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  • Writer's pictureRobert Brinkerhoff

Inferno IX: A Rude Reception





Inferno IX: The Furies at the Gates of Dis

Ink on paper, 2023

22 x 15”






Inferno IX: The Furies at the Gates of Dis

Ink on paper, 2016

22 x 15”

Arriving at the gates of the city of Dis, Dante and Virgil are accosted by three furies, minions of Medusa.


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Dante and Virgil meet some formidable foes in the furies, Greek figures of vengeance with bat wings and snakes for hair, who carried instruments of torture and punishment: a whip, a chalice of poison and a torch. They hover at the gates of Dis, a walled city whose architecture included mosques (presumably inspired by Jerusalem of the 14th century). Because Islam was a relatively new religion—considered heresy in the eyes of the Church and was certainly not Christianity—its monuments were fitting features of a city whose primary descriptive elements contradict conceptions of Paradiso.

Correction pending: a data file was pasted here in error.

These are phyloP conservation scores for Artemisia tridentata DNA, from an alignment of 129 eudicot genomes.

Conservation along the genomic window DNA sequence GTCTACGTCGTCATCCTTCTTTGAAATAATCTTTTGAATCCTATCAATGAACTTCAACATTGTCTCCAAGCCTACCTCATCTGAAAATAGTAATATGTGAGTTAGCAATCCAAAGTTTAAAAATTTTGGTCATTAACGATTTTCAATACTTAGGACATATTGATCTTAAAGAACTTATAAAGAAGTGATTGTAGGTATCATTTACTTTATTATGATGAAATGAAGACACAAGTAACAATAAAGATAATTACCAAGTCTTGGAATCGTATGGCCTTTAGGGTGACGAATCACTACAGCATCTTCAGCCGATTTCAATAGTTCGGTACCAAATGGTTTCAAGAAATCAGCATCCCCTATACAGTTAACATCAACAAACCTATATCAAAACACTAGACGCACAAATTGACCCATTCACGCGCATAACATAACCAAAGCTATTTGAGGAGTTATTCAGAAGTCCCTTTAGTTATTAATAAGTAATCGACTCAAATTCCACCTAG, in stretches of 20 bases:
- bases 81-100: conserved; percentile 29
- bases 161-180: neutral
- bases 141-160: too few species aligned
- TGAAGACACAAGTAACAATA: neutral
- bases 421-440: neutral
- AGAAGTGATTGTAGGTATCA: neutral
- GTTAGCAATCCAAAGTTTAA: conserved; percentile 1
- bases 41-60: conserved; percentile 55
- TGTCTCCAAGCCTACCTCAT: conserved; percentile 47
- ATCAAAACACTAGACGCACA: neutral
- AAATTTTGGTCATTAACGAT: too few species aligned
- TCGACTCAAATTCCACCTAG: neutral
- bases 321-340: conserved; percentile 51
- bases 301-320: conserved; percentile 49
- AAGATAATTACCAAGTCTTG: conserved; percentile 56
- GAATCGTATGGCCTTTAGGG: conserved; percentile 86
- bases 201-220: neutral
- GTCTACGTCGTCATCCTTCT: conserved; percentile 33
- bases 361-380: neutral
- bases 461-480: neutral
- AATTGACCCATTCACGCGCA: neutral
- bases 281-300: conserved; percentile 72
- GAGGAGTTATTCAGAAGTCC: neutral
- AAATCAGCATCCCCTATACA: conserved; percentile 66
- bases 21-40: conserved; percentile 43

The original drawing (second, above) has been re-worked. I studied it for a long time and finally concluded that its extreme contrast (bright teeth and eyes, among other things) was too reductive, and it evoked the visual language of comics—something I wasn't hoping for. I added a great deal of density and darkness to parts of this image. The furies are not supposed to be silly.

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